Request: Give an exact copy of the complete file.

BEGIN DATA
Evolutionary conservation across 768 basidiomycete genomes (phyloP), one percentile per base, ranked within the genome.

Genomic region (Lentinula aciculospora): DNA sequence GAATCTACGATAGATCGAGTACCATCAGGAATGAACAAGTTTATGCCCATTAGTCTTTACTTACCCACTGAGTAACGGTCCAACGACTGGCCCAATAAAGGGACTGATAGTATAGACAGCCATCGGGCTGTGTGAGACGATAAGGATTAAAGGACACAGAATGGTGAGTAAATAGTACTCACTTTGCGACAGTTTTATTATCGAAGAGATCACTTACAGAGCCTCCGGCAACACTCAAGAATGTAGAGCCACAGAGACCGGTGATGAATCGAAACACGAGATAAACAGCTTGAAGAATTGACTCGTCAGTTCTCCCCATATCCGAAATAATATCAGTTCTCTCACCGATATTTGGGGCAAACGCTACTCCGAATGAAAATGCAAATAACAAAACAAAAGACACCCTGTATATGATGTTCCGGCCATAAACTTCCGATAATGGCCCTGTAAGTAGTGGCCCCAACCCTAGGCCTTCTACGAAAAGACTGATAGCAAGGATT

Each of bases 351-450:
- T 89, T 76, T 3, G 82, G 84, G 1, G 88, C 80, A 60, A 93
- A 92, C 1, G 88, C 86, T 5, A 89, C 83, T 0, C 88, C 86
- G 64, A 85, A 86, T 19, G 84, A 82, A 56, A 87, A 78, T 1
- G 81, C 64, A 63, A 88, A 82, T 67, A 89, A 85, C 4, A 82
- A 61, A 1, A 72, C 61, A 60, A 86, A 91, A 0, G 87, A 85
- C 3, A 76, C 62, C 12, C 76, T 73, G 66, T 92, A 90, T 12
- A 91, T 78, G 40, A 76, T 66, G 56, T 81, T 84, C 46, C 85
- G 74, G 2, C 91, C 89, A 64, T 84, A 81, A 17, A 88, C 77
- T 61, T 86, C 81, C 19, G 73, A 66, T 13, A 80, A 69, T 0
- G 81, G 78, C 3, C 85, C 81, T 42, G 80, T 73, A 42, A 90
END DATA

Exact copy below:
Evolutionary conservation across 768 basidiomycete genomes (phyloP), one percentile per base, ranked within the genome.

Genomic region (Lentinula aciculospora): DNA sequence GAATCTACGATAGATCGAGTACCATCAGGAATGAACAAGTTTATGCCCATTAGTCTTTACTTACCCACTGAGTAACGGTCCAACGACTGGCCCAATAAAGGGACTGATAGTATAGACAGCCATCGGGCTGTGTGAGACGATAAGGATTAAAGGACACAGAATGGTGAGTAAATAGTACTCACTTTGCGACAGTTTTATTATCGAAGAGATCACTTACAGAGCCTCCGGCAACACTCAAGAATGTAGAGCCACAGAGACCGGTGATGAATCGAAACACGAGATAAACAGCTTGAAGAATTGACTCGTCAGTTCTCCCCATATCCGAAATAATATCAGTTCTCTCACCGATATTTGGGGCAAACGCTACTCCGAATGAAAATGCAAATAACAAAACAAAAGACACCCTGTATATGATGTTCCGGCCATAAACTTCCGATAATGGCCCTGTAAGTAGTGGCCCCAACCCTAGGCCTTCTACGAAAAGACTGATAGCAAGGATT

Each of bases 351-450:
- T 89, T 76, T 3, G 82, G 84, G 1, G 88, C 80, A 60, A 93
- A 92, C 1, G 88, C 86, T 5, A 89, C 83, T 0, C 88, C 86
- G 64, A 85, A 86, T 19, G 84, A 82, A 56, A 87, A 78, T 1
- G 81, C 64, A 63, A 88, A 82, T 67, A 89, A 85, C 4, A 82
- A 61, A 1, A 72, C 61, A 60, A 86, A 91, A 0, G 87, A 85
- C 3, A 76, C 62, C 12, C 76, T 73, G 66, T 92, A 90, T 12
- A 91, T 78, G 40, A 76, T 66, G 56, T 81, T 84, C 46, C 85
- G 74, G 2, C 91, C 89, A 64, T 84, A 81, A 17, A 88, C 77
- T 61, T 86, C 81, C 19, G 73, A 66, T 13, A 80, A 69, T 0
- G 81, G 78, C 3, C 85, C 81, T 42, G 80, T 73, A 42, A 90